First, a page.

Small Banks Struggling Under TARP Rules
ROBERT SIEGEL, HOST:
You're listening to ALL THINGS CONSIDERED from NPR News.
The Troubled Asset Relief Program, or TARP, was cobbled together in 2008 at the height of the financial crisis. The idea was that the government would buy some of the toxic assets weighing down the balance sheets of the nation's banks. Congress ultimately authorized $475 billion to be spent on the program. A report today says much of that money has not yet been paid back to taxpayers. NPR's Jim Zarroli reports.
JIM ZARROLI, BYLINE: TARP was started near the end of the Bush administration. But under President Obama, it morphed into a much more ambitious program. It was used to funnel capital to the banks, the auto industry, the insurance giant AIG among others. Nearly four years later, a lot of that money has been repaid, but not all. Christy Romero, a special inspector general for the program.
CHRISTY ROMERO: There's a significant amount of money that's outstanding, I mean, if we look at how much AIG owes and GM and Ally Financial, which used to be GMAC, as well as there are 434 banks and credit unions still in TARP.
ZARROLI: Romero says about $118 billion is still on TARP's balance sheet. The Treasury Department says those numbers are outdated, and it's only about $100 billion. Tim Massad, assistant secretary for financial stability, says about $15 billion is owed by banks.
TIM MASSAD: A lot of them are smaller banks. And those banks, you know, do have a harder time repaying. That's because they don't have the same access to the capital markets and many of them also have had problems with their real estate investments.
ZARROLI: Massad notes that the money owed by big banks was largely repaid and the government was able to sell some financial stocks at a profit, so he says it will make money overall in the banking sector. As for the program's other beneficiaries, AIG owes about $35 billion. $37 billion is owed by the auto companies, which includes Ally Financial, an underwriter of NPR. Christy Romero says it's not clear how much of that money will ultimately be repaid.
ROMERO: The hope, obviously, for everyone, for every American is that the money comes back. However, right now, the estimate is a loss on some of those debts.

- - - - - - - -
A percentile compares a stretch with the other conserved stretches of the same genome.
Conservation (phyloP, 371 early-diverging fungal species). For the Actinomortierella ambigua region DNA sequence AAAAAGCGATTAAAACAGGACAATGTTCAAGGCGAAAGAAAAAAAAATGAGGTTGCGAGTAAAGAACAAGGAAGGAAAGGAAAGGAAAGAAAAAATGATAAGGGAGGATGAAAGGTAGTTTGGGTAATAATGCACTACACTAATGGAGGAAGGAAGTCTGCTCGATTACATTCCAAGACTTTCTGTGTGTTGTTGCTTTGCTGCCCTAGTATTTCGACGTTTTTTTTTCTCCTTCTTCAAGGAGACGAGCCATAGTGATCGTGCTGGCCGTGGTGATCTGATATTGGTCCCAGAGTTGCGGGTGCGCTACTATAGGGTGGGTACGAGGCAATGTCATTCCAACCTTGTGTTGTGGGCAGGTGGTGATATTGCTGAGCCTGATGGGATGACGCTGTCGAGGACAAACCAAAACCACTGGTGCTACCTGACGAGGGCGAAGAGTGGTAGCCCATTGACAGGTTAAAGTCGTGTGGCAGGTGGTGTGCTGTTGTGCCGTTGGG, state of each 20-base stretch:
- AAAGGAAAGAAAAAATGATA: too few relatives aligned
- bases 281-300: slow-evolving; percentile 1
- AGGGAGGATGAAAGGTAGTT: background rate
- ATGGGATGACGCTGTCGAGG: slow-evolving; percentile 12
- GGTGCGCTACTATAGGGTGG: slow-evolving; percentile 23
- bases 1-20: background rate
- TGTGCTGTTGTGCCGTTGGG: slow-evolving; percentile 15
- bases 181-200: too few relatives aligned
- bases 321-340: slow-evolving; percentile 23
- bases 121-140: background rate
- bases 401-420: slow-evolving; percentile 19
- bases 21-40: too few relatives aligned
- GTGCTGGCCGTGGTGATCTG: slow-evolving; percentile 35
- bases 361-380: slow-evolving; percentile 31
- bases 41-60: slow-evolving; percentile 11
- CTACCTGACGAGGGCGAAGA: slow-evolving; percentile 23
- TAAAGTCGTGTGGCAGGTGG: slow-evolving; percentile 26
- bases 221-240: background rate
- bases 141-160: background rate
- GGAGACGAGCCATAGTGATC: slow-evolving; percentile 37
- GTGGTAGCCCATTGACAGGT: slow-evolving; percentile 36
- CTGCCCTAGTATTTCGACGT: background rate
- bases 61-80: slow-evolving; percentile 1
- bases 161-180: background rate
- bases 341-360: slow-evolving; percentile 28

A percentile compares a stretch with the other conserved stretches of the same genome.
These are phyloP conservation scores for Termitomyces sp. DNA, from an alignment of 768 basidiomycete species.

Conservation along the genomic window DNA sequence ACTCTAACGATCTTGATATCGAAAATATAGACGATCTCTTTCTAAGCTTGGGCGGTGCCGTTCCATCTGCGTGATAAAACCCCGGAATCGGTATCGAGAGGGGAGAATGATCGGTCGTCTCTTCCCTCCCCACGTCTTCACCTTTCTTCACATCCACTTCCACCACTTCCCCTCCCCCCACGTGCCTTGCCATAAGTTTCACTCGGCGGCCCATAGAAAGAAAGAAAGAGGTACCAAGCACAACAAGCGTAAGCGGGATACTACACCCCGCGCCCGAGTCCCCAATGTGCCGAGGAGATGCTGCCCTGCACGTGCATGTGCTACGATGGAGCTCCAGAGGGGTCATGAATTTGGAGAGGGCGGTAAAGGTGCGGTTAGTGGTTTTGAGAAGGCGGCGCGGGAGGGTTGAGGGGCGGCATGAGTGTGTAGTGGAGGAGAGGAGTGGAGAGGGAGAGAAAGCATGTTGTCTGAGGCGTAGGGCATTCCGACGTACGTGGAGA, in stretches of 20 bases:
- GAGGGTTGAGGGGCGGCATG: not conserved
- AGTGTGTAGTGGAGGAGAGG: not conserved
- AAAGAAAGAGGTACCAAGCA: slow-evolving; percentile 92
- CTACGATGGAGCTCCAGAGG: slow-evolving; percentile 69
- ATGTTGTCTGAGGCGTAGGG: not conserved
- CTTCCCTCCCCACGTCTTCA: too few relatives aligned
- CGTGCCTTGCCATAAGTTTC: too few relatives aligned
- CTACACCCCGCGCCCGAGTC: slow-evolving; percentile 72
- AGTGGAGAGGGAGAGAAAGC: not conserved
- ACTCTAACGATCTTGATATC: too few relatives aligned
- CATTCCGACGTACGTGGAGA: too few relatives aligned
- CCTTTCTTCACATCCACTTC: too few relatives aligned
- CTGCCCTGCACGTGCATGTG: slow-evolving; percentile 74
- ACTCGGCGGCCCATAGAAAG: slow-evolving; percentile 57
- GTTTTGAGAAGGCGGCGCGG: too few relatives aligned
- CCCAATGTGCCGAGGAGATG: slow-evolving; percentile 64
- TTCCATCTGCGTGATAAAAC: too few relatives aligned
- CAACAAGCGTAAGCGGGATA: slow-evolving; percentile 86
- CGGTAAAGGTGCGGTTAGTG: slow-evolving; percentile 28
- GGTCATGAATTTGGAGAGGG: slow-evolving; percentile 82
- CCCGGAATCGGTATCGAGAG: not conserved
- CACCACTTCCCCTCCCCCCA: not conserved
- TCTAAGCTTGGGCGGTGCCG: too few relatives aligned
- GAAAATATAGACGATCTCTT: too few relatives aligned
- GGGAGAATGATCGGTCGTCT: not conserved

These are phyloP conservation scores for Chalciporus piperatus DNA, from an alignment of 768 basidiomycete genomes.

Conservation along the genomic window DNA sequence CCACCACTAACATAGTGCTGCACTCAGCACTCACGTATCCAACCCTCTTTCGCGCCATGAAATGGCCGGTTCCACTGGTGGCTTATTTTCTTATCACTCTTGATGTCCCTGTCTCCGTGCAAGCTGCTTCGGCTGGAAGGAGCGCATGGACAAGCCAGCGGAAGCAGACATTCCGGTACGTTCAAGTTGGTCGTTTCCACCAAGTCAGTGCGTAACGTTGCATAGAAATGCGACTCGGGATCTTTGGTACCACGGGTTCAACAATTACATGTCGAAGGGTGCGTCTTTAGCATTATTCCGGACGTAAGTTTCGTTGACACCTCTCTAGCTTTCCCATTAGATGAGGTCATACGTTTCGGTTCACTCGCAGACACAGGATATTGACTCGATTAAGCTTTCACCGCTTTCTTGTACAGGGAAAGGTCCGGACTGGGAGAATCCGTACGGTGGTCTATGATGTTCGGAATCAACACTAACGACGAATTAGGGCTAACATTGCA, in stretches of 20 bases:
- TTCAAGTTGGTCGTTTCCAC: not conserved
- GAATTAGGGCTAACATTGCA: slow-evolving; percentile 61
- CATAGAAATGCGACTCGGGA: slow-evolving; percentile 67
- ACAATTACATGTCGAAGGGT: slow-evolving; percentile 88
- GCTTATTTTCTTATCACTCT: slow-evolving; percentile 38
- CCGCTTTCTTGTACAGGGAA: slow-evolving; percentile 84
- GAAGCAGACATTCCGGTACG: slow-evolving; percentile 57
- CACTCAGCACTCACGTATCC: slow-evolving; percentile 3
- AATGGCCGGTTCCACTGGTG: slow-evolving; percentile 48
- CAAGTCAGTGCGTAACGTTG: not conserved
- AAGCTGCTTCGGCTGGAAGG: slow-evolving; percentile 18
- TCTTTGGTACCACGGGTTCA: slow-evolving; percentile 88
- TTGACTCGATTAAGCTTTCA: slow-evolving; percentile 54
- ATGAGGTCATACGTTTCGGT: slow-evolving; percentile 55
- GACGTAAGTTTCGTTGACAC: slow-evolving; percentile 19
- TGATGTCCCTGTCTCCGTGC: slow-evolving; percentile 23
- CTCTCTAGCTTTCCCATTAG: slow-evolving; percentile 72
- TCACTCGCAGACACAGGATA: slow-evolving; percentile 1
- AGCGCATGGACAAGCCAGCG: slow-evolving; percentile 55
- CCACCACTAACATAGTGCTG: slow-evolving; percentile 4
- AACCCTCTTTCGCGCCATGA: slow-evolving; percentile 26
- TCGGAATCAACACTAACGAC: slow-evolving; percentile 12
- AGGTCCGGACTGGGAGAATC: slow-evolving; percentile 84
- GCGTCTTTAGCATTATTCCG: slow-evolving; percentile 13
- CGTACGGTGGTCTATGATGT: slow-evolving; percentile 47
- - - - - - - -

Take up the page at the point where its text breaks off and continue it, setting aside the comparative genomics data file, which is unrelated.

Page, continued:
ZARROLI: Romero's report raises other questions about the way Washington has handled Wall Street reform. She says under the Dodd-Frank bill, the Obama administration was given the power to supervise big banks more aggressively. She says that didn't happen. She also says not enough effort was made to rein in executive compensation or to break up banks considered too big to fail.
ROMERO: Instead, what we've seen is a lot of these larger banks have gotten larger than they were since 2008 by gobbling up some of the smaller banks.
ZARROLI: But Tim Massad says the process of overhauling the financial sector has been an enormously complex one, with a lot of vested interests weighing in at every step. As for TARP, he says, it may end up making a small profit or breaking even. But even if it doesn't, he says, that wasn't the point.
MASSAD: I think TARP and the other interventions were extremely effective in not only preventing our financial system from collapsing, but making sure credit is still available to families and small businesses.
ZARROLI: But Massad also acknowledges that TARP is one of the most unpopular government programs in a long time. And in this election year, the idea that TARP also did some good has proven to be a tough sell to voters. Jim Zarroli, NPR News, New York.
NPR transcripts are created on a rush deadline by a contractor for NPR, and accuracy and availability may vary. This text may not be in its final form and may be updated or revised in the future. Please be aware that the authoritative record of NPR’s programming is the audio.